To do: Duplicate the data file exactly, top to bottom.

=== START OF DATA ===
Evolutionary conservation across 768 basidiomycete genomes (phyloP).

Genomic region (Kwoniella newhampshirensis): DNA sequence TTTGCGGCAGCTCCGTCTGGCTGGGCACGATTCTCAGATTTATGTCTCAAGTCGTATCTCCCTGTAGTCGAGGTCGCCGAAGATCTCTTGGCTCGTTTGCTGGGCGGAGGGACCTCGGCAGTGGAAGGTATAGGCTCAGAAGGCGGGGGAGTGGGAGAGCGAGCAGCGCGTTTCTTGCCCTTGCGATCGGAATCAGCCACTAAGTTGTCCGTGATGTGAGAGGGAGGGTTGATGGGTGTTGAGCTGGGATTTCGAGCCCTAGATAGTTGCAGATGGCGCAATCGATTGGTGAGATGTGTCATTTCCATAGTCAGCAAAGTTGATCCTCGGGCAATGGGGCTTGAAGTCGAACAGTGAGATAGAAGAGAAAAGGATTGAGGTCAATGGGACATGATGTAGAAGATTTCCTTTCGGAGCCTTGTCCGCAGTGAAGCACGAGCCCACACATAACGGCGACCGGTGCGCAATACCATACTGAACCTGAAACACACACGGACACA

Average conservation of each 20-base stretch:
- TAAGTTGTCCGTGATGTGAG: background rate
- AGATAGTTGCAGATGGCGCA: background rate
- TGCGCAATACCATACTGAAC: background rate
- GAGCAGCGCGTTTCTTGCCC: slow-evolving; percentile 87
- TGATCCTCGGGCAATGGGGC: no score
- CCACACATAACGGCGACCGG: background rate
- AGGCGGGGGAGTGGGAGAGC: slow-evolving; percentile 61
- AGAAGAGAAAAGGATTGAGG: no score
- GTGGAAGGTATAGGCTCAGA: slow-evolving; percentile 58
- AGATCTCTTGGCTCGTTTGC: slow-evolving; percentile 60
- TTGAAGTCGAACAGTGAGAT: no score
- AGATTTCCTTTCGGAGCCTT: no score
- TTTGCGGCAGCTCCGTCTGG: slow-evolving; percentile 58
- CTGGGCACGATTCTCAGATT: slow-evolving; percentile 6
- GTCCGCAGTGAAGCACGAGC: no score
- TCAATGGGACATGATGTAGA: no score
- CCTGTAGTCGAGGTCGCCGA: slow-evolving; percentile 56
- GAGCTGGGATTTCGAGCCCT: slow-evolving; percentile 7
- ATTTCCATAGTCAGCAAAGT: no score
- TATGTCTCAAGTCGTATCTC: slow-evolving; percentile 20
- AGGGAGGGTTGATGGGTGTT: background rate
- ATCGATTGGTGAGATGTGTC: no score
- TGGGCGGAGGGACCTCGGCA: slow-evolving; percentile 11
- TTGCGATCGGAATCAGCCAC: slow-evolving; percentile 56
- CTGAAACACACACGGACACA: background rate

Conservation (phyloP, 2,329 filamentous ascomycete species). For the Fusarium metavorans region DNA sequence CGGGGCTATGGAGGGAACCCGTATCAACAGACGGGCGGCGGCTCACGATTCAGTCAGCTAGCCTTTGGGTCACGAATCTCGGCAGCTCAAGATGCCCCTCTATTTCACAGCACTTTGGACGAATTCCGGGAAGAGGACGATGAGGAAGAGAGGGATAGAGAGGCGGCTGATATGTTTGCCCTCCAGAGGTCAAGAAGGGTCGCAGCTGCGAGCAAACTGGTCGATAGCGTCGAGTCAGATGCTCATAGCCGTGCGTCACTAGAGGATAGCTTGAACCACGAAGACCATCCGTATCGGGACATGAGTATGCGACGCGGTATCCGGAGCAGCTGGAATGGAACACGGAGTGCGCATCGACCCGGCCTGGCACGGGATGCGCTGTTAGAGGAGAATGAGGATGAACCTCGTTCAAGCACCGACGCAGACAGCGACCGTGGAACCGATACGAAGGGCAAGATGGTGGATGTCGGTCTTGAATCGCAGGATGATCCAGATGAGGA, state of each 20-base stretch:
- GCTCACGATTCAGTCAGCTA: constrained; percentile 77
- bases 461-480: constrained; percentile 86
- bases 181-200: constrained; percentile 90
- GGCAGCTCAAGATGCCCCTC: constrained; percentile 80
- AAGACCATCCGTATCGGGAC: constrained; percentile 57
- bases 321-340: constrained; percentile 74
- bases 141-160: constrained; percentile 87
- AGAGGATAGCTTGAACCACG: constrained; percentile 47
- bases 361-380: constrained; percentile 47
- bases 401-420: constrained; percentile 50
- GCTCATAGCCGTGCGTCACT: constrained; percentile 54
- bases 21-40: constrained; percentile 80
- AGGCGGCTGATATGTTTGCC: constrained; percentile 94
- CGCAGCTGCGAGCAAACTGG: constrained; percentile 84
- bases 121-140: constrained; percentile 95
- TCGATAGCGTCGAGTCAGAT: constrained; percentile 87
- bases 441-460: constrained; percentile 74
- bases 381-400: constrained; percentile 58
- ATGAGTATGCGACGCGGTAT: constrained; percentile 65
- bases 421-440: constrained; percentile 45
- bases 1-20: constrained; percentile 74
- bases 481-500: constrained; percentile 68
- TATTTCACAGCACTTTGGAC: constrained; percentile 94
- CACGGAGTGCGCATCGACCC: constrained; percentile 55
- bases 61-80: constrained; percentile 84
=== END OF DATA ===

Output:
Evolutionary conservation across 768 basidiomycete genomes (phyloP).

Genomic region (Kwoniella newhampshirensis): DNA sequence TTTGCGGCAGCTCCGTCTGGCTGGGCACGATTCTCAGATTTATGTCTCAAGTCGTATCTCCCTGTAGTCGAGGTCGCCGAAGATCTCTTGGCTCGTTTGCTGGGCGGAGGGACCTCGGCAGTGGAAGGTATAGGCTCAGAAGGCGGGGGAGTGGGAGAGCGAGCAGCGCGTTTCTTGCCCTTGCGATCGGAATCAGCCACTAAGTTGTCCGTGATGTGAGAGGGAGGGTTGATGGGTGTTGAGCTGGGATTTCGAGCCCTAGATAGTTGCAGATGGCGCAATCGATTGGTGAGATGTGTCATTTCCATAGTCAGCAAAGTTGATCCTCGGGCAATGGGGCTTGAAGTCGAACAGTGAGATAGAAGAGAAAAGGATTGAGGTCAATGGGACATGATGTAGAAGATTTCCTTTCGGAGCCTTGTCCGCAGTGAAGCACGAGCCCACACATAACGGCGACCGGTGCGCAATACCATACTGAACCTGAAACACACACGGACACA

Average conservation of each 20-base stretch:
- TAAGTTGTCCGTGATGTGAG: background rate
- AGATAGTTGCAGATGGCGCA: background rate
- TGCGCAATACCATACTGAAC: background rate
- GAGCAGCGCGTTTCTTGCCC: slow-evolving; percentile 87
- TGATCCTCGGGCAATGGGGC: no score
- CCACACATAACGGCGACCGG: background rate
- AGGCGGGGGAGTGGGAGAGC: slow-evolving; percentile 61
- AGAAGAGAAAAGGATTGAGG: no score
- GTGGAAGGTATAGGCTCAGA: slow-evolving; percentile 58
- AGATCTCTTGGCTCGTTTGC: slow-evolving; percentile 60
- TTGAAGTCGAACAGTGAGAT: no score
- AGATTTCCTTTCGGAGCCTT: no score
- TTTGCGGCAGCTCCGTCTGG: slow-evolving; percentile 58
- CTGGGCACGATTCTCAGATT: slow-evolving; percentile 6
- GTCCGCAGTGAAGCACGAGC: no score
- TCAATGGGACATGATGTAGA: no score
- CCTGTAGTCGAGGTCGCCGA: slow-evolving; percentile 56
- GAGCTGGGATTTCGAGCCCT: slow-evolving; percentile 7
- ATTTCCATAGTCAGCAAAGT: no score
- TATGTCTCAAGTCGTATCTC: slow-evolving; percentile 20
- AGGGAGGGTTGATGGGTGTT: background rate
- ATCGATTGGTGAGATGTGTC: no score
- TGGGCGGAGGGACCTCGGCA: slow-evolving; percentile 11
- TTGCGATCGGAATCAGCCAC: slow-evolving; percentile 56
- CTGAAACACACACGGACACA: background rate

Conservation (phyloP, 2,329 filamentous ascomycete species). For the Fusarium metavorans region DNA sequence CGGGGCTATGGAGGGAACCCGTATCAACAGACGGGCGGCGGCTCACGATTCAGTCAGCTAGCCTTTGGGTCACGAATCTCGGCAGCTCAAGATGCCCCTCTATTTCACAGCACTTTGGACGAATTCCGGGAAGAGGACGATGAGGAAGAGAGGGATAGAGAGGCGGCTGATATGTTTGCCCTCCAGAGGTCAAGAAGGGTCGCAGCTGCGAGCAAACTGGTCGATAGCGTCGAGTCAGATGCTCATAGCCGTGCGTCACTAGAGGATAGCTTGAACCACGAAGACCATCCGTATCGGGACATGAGTATGCGACGCGGTATCCGGAGCAGCTGGAATGGAACACGGAGTGCGCATCGACCCGGCCTGGCACGGGATGCGCTGTTAGAGGAGAATGAGGATGAACCTCGTTCAAGCACCGACGCAGACAGCGACCGTGGAACCGATACGAAGGGCAAGATGGTGGATGTCGGTCTTGAATCGCAGGATGATCCAGATGAGGA, state of each 20-base stretch:
- GCTCACGATTCAGTCAGCTA: constrained; percentile 77
- bases 461-480: constrained; percentile 86
- bases 181-200: constrained; percentile 90
- GGCAGCTCAAGATGCCCCTC: constrained; percentile 80
- AAGACCATCCGTATCGGGAC: constrained; percentile 57
- bases 321-340: constrained; percentile 74
- bases 141-160: constrained; percentile 87
- AGAGGATAGCTTGAACCACG: constrained; percentile 47
- bases 361-380: constrained; percentile 47
- bases 401-420: constrained; percentile 50
- GCTCATAGCCGTGCGTCACT: constrained; percentile 54
- bases 21-40: constrained; percentile 80
- AGGCGGCTGATATGTTTGCC: constrained; percentile 94
- CGCAGCTGCGAGCAAACTGG: constrained; percentile 84
- bases 121-140: constrained; percentile 95
- TCGATAGCGTCGAGTCAGAT: constrained; percentile 87
- bases 441-460: constrained; percentile 74
- bases 381-400: constrained; percentile 58
- ATGAGTATGCGACGCGGTAT: constrained; percentile 65
- bases 421-440: constrained; percentile 45
- bases 1-20: constrained; percentile 74
- bases 481-500: constrained; percentile 68
- TATTTCACAGCACTTTGGAC: constrained; percentile 94
- CACGGAGTGCGCATCGACCC: constrained; percentile 55
- bases 61-80: constrained; percentile 84